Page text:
NATO secretary general says ceasefire in Donbass works only on paperWorld March 30, 19:47
Putin not against Russian businessman Deripaska speaking to US Congress about ManafortRussian Politics & Diplomacy March 30, 18:55
Russian space rocket center receives first tested engines for Soyuz spacecraftScience & Space March 30, 18:42
Ukrainian president orders to implement ceasefire starting from April 1World March 30, 18:41
Google agrees with basic terms of amicable agreement with Russian anti-trust regulatorBusiness & Economy March 30, 18:18
Putin sees Russia becoming world’s largest LNG producerBusiness & Economy March 30, 17:58
UK media comes up with more ‘fake news’ about Russian football fansSport March 30, 17:49
Original images vs. portraits on canvas: An artist's eye versus the camera lensSociety & Culture March 30, 17:24
Putin thanks CNBC anchor for correctly setting Crimea apart from UkraineRussian Politics & Diplomacy March 30, 16:57
ZURICH, February 26. /TASS/. Minutes before the election of the new FIFA president, one of the five running candidates, South Africa’s ex-Minister of Housing Construction Tokyo Sexwale, announced the decision to withdraw his candidacy.
FIFA member associations convened in Zurich on Friday for its extraordinary Congress with the main aim of electing the organization’s new president and vote on the landmark reformations to the organization.
Each of the five candidates were granted 15 minutes to make their final speeches before the ballots started and Sexwale, who was the last to address the representatives of FIFA member associations, said he hoped that the organization would elect the leader, who would reinstate trust in FIFA and return it back to its original basics.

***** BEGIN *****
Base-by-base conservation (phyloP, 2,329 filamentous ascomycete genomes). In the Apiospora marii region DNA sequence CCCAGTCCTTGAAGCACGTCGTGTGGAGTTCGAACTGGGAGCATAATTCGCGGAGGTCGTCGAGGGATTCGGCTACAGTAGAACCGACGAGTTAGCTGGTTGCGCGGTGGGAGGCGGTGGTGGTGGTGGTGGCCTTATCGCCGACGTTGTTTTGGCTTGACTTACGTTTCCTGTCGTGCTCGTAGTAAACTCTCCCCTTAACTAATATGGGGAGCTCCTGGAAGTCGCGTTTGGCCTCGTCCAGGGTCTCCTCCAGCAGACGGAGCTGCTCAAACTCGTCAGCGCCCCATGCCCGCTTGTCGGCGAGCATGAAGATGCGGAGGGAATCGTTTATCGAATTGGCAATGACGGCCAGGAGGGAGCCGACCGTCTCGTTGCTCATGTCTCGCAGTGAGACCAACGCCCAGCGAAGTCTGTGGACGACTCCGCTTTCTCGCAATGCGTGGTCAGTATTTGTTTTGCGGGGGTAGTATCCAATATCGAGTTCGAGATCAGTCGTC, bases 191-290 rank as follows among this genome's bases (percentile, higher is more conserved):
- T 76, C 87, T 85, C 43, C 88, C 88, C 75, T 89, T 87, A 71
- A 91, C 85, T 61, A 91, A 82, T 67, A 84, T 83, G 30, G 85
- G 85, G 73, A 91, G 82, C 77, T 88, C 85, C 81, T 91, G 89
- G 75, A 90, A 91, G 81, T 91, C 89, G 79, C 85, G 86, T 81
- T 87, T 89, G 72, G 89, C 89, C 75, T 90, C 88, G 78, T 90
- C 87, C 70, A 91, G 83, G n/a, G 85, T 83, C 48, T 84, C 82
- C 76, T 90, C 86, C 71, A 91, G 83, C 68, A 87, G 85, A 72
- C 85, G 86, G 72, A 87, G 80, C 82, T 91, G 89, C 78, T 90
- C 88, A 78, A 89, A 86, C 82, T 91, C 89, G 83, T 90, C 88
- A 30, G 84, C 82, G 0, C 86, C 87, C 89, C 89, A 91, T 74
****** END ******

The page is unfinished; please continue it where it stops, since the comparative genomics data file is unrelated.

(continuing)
Then he announced his decision not to run for the presidential post.
The remaining four candidates are UEFA Secretary General Gianni Infantino, FIFA Vice President and Jordanian Prince Ali Bin Al Hussein, former-FIFA Secretary General Jerome Champagne and President of the Asian Football Confederation (AFC) Sheikh Salman bin Ebrahim Al Khalifa.
The voting process to elect the new president of the world’s governing body of football is currently underway in Switzerland’s Zurich within the frames of the FIFA Extraordinary Congress.
The voting procedure to determine the new president is enshrined by FIFA regulations and is as follows: "For the election of the FIFA President, two-thirds of the votes of the FIFA members present and eligible to vote are necessary in the first ballot. In the second and any other requisite ballot, a simple majority (more than 50%) of the valid votes cast is sufficient."
"If there are more than two candidates for the office of FIFA President, whoever obtains the lowest number of votes is eliminated as from the second ballot until only two candidates are left… If there is only one candidate, a simple majority (more than 50%) of the he valid votes cast is sufficient in the first ballot."
A chain of corruption scandals rocked FIFA throughout last year. Everything flared up with an unprecedented scandal on the morning of May 27, 2015, one day before the 65th FIFA Congress in Zurich, where seven of the organization’s high-ranking officials were arrested in Switzerland on bribery, money laundering and corruption charges.
Currently suspended FIFA President Sepp Blatter, 79, was reelected for his fifth consecutive four-year presidential term on May 29, when his only rival Prince Ali Bin Al Hussein of Jordan pulled out after the first round of vote.
However, addressing a news conference in Zurich on June 2, Blatter said he decided to lay down his mandate at FIFA extraordinary elective Congress. FIFA announced in July that the election of the new president would be held on February 26, 2016.